As Trump Tax Cuts Emerge, High 13.3% California Tax Spells Exodus

The promise of Trump tax cuts excites many, and is already triggering some ‘pay me in 2017’ requests. Yet voters just passed higher California taxes, at least until 2030. California’s Proposition 55 extended the “temporary” 13.3% tax rate on California’s high-income earners, the highest marginal tax rate in the nation. Well, it’s only temporary, through 2030. These personal income tax increases on incomes over $250,000 started in 2012. It hits 1.5% of Californians, those with a single income filing of at least $263,000, or a joint income filing of at least $526,000.

Many of these people must be thinking about cuts in federal taxes they might get in 2017. Yet the disproportionately high California tax rates are an increasingly large share of their tax burden. That is causing some to weigh the benefits and burdens of the Golden State. Tax-free Nevada is just across the border. Texas, Washington, and Florida also have beckon. 

Many people who live and work in California leave for a lower cost of living, especially lower housing costs. But it should be no surprise that state taxes are also a big reason. Why else would there be such a high probability that Californians become residents of no-tax states like Texas? The IRS reports that between 2013 and 2014, over 250,000 California residents moved away between 2013 and 2014. More than 10% went to Texas alone. 

California’s tough Franchise Tax Board (FTB) polices the line between residents and non-residents, and does so rigorously. Like other high tax states, California is likely to probe how and when you stopped being a resident. For that reason, even if you think your facts are not controversial, be careful. A California resident is anyone in the state for other than a temporary or transitory purpose. It also includes anyone domiciled in California who is outside the state for a temporary or transitory purpose. The burden is on you to show that you are not a Californian.

If you’re in California for more than 9 months, you are presumed to be a resident. Yet if your job requires you to be outside the state, it usually takes 18 months to be presumed no longer a resident. Your domicile is your true, fixed permanent home, the place where you intend to return even when you’re gone. Many innocent facts might not look to be innocent to California’s tax agency. For example, do you maintain a California base in a state of constant readiness for your return?

Year after year, no state has a bigger cadre of would-be tax fugitives than California. Some Californians look to flee the state before selling real estate or a business. Some get the travel itch right before cashing in shares, a public offering, or settling litigation. Some of the carefully orchestrated deals and moves can work just fine. Yet, many would-be former Californians have unrealistic expectations about establishing residency in a new state. They may have a hard time distancing themselves from California, and they may not plan on California tax authorities chasing them.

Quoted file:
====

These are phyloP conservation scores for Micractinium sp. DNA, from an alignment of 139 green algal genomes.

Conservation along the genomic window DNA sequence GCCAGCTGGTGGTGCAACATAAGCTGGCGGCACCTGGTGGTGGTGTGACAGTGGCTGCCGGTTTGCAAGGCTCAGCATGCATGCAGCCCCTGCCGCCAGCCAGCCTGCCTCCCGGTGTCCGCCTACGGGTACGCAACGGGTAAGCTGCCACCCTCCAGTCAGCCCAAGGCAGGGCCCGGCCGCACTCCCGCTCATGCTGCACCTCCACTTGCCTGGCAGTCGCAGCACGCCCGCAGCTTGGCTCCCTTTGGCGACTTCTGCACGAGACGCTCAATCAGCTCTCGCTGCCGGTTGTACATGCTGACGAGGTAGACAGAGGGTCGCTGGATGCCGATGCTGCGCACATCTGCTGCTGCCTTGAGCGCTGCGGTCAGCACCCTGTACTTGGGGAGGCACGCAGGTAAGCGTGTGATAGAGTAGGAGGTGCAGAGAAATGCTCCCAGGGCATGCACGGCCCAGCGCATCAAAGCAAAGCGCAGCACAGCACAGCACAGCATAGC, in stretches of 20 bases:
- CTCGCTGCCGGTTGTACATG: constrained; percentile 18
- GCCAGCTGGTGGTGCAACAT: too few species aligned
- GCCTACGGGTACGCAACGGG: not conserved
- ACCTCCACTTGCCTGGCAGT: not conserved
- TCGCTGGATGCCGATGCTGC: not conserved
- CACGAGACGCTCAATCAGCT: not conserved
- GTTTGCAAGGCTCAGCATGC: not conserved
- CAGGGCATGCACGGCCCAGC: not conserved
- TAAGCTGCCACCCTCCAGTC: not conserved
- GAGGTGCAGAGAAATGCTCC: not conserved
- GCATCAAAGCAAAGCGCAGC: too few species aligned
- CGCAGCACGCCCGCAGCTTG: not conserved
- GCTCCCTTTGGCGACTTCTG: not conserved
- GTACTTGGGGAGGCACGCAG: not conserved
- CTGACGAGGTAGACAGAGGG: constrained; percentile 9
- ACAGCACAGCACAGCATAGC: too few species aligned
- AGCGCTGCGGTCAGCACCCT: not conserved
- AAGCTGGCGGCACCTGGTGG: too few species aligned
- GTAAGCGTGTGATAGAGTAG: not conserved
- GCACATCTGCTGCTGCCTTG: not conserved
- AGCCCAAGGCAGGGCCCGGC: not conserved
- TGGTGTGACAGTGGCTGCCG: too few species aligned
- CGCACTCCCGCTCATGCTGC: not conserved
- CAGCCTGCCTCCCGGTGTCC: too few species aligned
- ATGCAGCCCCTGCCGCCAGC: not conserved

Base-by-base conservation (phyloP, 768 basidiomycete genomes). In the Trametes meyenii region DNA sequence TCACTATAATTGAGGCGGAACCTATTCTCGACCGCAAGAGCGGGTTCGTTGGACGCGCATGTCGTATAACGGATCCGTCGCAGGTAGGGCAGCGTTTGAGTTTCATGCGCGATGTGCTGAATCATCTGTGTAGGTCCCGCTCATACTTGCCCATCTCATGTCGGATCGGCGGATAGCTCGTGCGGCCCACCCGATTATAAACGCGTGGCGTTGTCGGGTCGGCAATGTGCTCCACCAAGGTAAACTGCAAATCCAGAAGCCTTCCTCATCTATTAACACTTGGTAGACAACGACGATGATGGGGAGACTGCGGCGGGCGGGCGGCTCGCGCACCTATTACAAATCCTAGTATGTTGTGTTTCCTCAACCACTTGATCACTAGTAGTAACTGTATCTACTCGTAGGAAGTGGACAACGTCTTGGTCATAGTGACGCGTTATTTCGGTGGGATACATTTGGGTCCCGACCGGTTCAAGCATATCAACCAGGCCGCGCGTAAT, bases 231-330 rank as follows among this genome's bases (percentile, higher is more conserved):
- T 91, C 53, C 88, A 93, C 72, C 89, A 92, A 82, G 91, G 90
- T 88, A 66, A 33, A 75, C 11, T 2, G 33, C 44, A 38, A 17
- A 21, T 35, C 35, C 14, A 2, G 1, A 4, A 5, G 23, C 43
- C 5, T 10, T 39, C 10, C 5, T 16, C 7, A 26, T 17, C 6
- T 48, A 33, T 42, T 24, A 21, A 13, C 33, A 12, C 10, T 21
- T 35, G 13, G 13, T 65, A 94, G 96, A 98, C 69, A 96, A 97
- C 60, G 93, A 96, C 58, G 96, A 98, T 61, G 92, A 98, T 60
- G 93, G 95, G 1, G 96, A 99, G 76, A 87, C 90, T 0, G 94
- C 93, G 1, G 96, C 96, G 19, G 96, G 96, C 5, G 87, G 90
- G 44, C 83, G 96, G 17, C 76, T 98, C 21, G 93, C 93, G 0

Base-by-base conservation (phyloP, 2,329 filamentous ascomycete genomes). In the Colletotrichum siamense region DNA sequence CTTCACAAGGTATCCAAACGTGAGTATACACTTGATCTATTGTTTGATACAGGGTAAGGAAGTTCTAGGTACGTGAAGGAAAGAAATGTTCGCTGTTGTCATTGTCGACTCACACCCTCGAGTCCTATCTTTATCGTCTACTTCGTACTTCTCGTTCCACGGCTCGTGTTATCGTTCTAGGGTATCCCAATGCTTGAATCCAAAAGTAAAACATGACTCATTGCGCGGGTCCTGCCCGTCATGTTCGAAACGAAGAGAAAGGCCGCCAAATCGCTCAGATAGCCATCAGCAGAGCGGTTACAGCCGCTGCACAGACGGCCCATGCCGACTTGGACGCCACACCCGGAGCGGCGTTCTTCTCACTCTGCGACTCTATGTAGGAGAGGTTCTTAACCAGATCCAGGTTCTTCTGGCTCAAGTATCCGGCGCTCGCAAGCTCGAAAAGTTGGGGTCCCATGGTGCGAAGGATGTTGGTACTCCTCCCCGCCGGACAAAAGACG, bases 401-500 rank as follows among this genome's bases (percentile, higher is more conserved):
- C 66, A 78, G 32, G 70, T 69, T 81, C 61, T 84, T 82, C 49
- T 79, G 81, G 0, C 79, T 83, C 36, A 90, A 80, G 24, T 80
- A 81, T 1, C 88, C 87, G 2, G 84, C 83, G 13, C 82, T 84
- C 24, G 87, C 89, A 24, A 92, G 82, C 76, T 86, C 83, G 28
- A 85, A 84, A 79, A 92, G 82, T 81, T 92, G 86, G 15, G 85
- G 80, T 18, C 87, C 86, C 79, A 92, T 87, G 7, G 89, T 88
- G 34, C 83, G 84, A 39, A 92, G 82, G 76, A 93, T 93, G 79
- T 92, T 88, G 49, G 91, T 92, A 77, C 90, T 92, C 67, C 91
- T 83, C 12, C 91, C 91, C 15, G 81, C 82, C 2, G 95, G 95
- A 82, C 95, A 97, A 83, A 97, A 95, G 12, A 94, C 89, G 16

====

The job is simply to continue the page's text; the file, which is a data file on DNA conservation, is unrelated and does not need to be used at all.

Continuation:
When fighting California tax bills, procedure counts. You can have only one domicile, and it depends on your intent. Objective facts can bear on your intent. Start with where you own a home. Where your spouse and children reside counts too, as does the location where your children attend school. Your days inside and outside the state are important, as is the purpose of your travels. Where you have bank accounts and belong to social, religious, professional and other organizations is also relevant.

Voter registration, vehicle registration and driver’s licenses count. Where you are employed is key. You may be a California resident even if you travel extensively and are rarely in the state. Where you own or operate businesses is relevant, as is the relative income and time you devote to them. Taxpayers with unrealistic expectations can end up with big bills for taxes, interest and penalties.

The state can have a long memory. Although the IRS can audit 3 or 6 years, California can sometimes audit forever. In fact, several things give the FTB an unlimited amount of time to audit you. California, like the IRS, gets unlimited time if you never file an income tax return. You might claim that you are no longer a resident and have no California filing obligation. The FTB may disagree. That can make filing a non-resident tax return–just reporting your California-source income as a non-resident–a smart move under the right facts. Be careful out there.

For alerts to future tax articles, email me at Wood@WoodLLP.com. This discussion is not legal advice.

via The Tax Lawyer http://ift.tt/2gd6aeu

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